In reading the morning’s headlines, an interesting statistic stood out to me – 51% of lawyers have lost a case in the last 3 months alone because of eDiscovery problems. The source of this data is not clear, but it came through the Twitter feed of Symantec’s Enterprise Vault team. Taking the stat at face value, it’s astounding – eDiscovery problems as the cause of a lost case. There is something very disheartening about any case being lost on anything other than its merits.
On the other hand, the notion that eDiscovery problems can lose a case should hopefully spur further action by corporations to get eDiscovery under control. If the benefits of cost reduction and sanction avoidance are not enough, perhaps a better win rate will catch the attention of the executive suite. Interestingly, in research we are conducting right now on early case assessment (ECA), a better win rate is one of the use-cases ECA targets. Others include:
- Strategic planning for matters based on merit and content
- Cost reduction
- Budget management
- Economic decision making
We’ll go into more depth on these use-cases as the research evolves, but if you have others, let us know and we will investigate all of them. In my recent post on Earlier Early Case Assessment, I discussed the trend for ECA to move from the traditional processing, analysis, and review components of the EDRM to a more integrated platform with the ability to identify, collect, and preserve information. Years ago, I spoke with a CIO at a large multi-national organization; he was under the gun from his legal team to solve the eDiscovery problem. Due to high eDiscovery costs, this organization’s legal team was settling cases on the basis of economics and not merit – and the General Counsel was none too pleased about that. He gave the CIO some tight timeframes to change things…and I’m sure even more organizations feel that squeeze now.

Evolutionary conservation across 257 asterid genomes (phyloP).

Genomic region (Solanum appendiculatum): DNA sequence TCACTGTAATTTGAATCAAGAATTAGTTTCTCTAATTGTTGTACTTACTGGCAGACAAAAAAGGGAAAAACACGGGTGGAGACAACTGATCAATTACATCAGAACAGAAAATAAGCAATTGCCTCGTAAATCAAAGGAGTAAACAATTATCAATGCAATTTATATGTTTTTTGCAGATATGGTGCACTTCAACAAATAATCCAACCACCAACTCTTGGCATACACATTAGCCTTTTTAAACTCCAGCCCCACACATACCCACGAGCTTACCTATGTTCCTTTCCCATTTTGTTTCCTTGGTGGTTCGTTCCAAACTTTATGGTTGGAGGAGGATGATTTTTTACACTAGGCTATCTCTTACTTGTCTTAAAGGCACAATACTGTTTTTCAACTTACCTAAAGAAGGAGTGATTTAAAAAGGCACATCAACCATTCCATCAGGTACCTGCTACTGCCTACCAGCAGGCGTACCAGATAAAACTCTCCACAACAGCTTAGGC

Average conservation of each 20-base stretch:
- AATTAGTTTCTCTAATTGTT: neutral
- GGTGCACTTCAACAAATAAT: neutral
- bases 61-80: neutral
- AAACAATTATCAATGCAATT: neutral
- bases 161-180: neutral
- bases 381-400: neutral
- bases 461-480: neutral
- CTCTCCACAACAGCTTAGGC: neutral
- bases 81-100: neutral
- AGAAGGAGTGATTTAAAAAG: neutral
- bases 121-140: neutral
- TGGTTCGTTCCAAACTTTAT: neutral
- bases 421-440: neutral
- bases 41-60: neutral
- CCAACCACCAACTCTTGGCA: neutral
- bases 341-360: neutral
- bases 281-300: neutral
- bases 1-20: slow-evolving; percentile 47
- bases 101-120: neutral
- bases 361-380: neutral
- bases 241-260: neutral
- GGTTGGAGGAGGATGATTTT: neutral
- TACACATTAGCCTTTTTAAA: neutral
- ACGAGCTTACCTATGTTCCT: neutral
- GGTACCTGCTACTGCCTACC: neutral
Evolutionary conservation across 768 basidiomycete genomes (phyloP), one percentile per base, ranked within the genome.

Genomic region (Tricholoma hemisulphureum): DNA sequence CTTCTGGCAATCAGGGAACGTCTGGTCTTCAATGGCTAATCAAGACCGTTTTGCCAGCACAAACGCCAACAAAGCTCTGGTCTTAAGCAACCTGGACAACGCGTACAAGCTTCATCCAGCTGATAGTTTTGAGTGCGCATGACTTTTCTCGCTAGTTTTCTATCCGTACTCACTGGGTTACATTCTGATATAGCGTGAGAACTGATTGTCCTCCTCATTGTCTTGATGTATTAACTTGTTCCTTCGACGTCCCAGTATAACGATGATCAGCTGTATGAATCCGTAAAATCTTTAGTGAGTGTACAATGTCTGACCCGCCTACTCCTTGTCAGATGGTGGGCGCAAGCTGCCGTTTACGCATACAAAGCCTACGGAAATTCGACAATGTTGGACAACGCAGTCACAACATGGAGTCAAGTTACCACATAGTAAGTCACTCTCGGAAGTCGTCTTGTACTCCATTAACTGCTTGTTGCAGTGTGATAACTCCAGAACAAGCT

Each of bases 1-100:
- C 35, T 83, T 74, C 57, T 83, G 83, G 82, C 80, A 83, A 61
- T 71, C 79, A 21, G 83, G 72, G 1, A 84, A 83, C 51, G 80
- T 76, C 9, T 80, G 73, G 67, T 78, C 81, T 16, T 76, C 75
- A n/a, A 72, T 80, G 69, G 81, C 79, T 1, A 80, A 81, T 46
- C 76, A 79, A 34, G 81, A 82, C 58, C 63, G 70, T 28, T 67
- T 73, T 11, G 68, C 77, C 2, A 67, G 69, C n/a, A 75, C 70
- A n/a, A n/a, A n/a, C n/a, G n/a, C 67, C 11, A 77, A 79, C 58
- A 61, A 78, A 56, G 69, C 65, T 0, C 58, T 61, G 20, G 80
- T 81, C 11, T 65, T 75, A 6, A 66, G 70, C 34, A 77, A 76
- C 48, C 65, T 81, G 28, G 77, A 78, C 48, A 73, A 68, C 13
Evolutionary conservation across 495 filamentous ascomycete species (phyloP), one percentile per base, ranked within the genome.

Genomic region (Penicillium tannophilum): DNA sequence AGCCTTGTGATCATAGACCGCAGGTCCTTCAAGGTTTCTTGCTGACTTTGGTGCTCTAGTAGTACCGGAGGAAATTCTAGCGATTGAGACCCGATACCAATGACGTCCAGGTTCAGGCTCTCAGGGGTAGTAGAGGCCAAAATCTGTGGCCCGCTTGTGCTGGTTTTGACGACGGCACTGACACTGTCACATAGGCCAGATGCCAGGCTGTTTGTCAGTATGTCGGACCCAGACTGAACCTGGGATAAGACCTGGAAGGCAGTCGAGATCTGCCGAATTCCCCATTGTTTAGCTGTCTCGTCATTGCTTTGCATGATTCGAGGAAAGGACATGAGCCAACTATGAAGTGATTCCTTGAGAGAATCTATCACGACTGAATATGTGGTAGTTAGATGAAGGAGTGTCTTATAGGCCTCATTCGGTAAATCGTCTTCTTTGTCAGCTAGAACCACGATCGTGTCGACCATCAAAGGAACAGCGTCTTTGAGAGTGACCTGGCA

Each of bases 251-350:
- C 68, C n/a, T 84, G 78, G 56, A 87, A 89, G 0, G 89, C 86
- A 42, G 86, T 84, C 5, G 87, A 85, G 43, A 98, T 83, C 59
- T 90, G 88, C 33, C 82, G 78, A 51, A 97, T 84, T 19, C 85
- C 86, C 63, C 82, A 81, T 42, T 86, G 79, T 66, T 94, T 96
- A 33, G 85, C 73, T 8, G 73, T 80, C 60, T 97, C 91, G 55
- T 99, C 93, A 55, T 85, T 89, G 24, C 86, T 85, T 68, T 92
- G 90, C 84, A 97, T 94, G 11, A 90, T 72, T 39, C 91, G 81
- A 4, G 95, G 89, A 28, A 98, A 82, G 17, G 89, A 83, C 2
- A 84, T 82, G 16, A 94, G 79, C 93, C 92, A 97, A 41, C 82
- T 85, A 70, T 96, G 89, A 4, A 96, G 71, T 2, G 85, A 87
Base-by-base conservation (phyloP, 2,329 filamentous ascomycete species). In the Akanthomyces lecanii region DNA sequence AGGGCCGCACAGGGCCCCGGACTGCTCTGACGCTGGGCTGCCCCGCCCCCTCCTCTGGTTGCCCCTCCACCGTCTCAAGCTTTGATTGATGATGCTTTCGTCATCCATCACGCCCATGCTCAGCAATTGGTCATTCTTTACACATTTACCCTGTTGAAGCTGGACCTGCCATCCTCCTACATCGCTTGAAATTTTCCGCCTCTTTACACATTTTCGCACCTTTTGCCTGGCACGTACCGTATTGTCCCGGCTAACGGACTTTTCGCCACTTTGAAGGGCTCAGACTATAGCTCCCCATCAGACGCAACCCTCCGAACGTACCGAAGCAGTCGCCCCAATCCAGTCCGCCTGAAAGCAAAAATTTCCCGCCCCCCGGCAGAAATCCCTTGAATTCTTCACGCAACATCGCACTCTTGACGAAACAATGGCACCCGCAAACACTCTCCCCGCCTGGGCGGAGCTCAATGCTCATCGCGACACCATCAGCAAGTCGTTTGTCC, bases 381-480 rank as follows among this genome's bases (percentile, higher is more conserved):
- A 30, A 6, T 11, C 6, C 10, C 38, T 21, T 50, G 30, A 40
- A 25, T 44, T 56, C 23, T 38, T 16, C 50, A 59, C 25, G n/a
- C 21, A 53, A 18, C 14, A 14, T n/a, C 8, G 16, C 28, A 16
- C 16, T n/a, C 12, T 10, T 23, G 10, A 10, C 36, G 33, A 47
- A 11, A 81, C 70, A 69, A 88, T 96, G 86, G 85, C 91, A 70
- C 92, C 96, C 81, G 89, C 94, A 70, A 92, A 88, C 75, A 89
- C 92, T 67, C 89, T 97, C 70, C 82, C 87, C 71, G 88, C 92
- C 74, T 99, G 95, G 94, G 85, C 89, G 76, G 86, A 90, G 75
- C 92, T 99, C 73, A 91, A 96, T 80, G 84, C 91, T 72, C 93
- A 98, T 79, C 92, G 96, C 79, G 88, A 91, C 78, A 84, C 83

The ability to deploy an integrated platform will be key for organizations that seek to ensure a better litigation win rate. That’s why this statistic really struck me – that more than half the lawyers in this survey have lost a case specifically because of eDiscovery problems points out the need to get moving on eDiscovery management initiatives.